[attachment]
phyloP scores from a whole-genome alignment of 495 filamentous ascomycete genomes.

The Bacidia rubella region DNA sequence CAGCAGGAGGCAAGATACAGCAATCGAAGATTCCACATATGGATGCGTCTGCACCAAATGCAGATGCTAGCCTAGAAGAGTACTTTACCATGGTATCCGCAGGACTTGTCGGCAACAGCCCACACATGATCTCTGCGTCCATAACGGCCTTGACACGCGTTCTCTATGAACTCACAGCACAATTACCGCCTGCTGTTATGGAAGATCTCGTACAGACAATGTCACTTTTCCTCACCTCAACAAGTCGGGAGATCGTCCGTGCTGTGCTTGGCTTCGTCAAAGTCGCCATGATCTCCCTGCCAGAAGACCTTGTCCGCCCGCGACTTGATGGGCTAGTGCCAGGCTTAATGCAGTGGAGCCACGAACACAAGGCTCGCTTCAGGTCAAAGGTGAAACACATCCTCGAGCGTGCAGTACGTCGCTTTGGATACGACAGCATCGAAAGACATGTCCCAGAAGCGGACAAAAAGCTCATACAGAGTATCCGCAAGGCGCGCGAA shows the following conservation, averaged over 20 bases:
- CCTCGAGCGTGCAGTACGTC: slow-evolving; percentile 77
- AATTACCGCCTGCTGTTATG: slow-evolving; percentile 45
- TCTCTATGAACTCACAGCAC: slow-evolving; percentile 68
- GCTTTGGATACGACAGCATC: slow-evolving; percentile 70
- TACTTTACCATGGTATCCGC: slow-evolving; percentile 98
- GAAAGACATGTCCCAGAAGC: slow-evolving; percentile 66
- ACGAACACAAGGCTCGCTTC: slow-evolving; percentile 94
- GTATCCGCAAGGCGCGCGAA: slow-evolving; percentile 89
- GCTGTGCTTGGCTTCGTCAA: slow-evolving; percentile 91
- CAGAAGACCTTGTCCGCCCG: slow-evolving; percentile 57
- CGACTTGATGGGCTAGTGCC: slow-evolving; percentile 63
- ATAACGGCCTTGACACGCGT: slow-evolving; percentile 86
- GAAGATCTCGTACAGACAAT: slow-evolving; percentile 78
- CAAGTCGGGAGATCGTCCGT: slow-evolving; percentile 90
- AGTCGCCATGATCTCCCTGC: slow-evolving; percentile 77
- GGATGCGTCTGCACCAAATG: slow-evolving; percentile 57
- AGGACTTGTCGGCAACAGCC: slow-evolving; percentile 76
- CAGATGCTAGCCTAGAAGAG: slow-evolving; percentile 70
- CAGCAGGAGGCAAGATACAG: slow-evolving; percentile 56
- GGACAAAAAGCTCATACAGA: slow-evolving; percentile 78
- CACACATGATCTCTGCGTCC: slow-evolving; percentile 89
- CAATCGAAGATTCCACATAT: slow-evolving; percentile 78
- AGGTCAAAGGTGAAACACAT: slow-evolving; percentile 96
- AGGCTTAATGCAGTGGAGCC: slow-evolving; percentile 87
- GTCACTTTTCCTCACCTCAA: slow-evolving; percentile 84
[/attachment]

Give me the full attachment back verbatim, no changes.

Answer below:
phyloP scores from a whole-genome alignment of 495 filamentous ascomycete genomes.

The Bacidia rubella region DNA sequence CAGCAGGAGGCAAGATACAGCAATCGAAGATTCCACATATGGATGCGTCTGCACCAAATGCAGATGCTAGCCTAGAAGAGTACTTTACCATGGTATCCGCAGGACTTGTCGGCAACAGCCCACACATGATCTCTGCGTCCATAACGGCCTTGACACGCGTTCTCTATGAACTCACAGCACAATTACCGCCTGCTGTTATGGAAGATCTCGTACAGACAATGTCACTTTTCCTCACCTCAACAAGTCGGGAGATCGTCCGTGCTGTGCTTGGCTTCGTCAAAGTCGCCATGATCTCCCTGCCAGAAGACCTTGTCCGCCCGCGACTTGATGGGCTAGTGCCAGGCTTAATGCAGTGGAGCCACGAACACAAGGCTCGCTTCAGGTCAAAGGTGAAACACATCCTCGAGCGTGCAGTACGTCGCTTTGGATACGACAGCATCGAAAGACATGTCCCAGAAGCGGACAAAAAGCTCATACAGAGTATCCGCAAGGCGCGCGAA shows the following conservation, averaged over 20 bases:
- CCTCGAGCGTGCAGTACGTC: slow-evolving; percentile 77
- AATTACCGCCTGCTGTTATG: slow-evolving; percentile 45
- TCTCTATGAACTCACAGCAC: slow-evolving; percentile 68
- GCTTTGGATACGACAGCATC: slow-evolving; percentile 70
- TACTTTACCATGGTATCCGC: slow-evolving; percentile 98
- GAAAGACATGTCCCAGAAGC: slow-evolving; percentile 66
- ACGAACACAAGGCTCGCTTC: slow-evolving; percentile 94
- GTATCCGCAAGGCGCGCGAA: slow-evolving; percentile 89
- GCTGTGCTTGGCTTCGTCAA: slow-evolving; percentile 91
- CAGAAGACCTTGTCCGCCCG: slow-evolving; percentile 57
- CGACTTGATGGGCTAGTGCC: slow-evolving; percentile 63
- ATAACGGCCTTGACACGCGT: slow-evolving; percentile 86
- GAAGATCTCGTACAGACAAT: slow-evolving; percentile 78
- CAAGTCGGGAGATCGTCCGT: slow-evolving; percentile 90
- AGTCGCCATGATCTCCCTGC: slow-evolving; percentile 77
- GGATGCGTCTGCACCAAATG: slow-evolving; percentile 57
- AGGACTTGTCGGCAACAGCC: slow-evolving; percentile 76
- CAGATGCTAGCCTAGAAGAG: slow-evolving; percentile 70
- CAGCAGGAGGCAAGATACAG: slow-evolving; percentile 56
- GGACAAAAAGCTCATACAGA: slow-evolving; percentile 78
- CACACATGATCTCTGCGTCC: slow-evolving; percentile 89
- CAATCGAAGATTCCACATAT: slow-evolving; percentile 78
- AGGTCAAAGGTGAAACACAT: slow-evolving; percentile 96
- AGGCTTAATGCAGTGGAGCC: slow-evolving; percentile 87
- GTCACTTTTCCTCACCTCAA: slow-evolving; percentile 84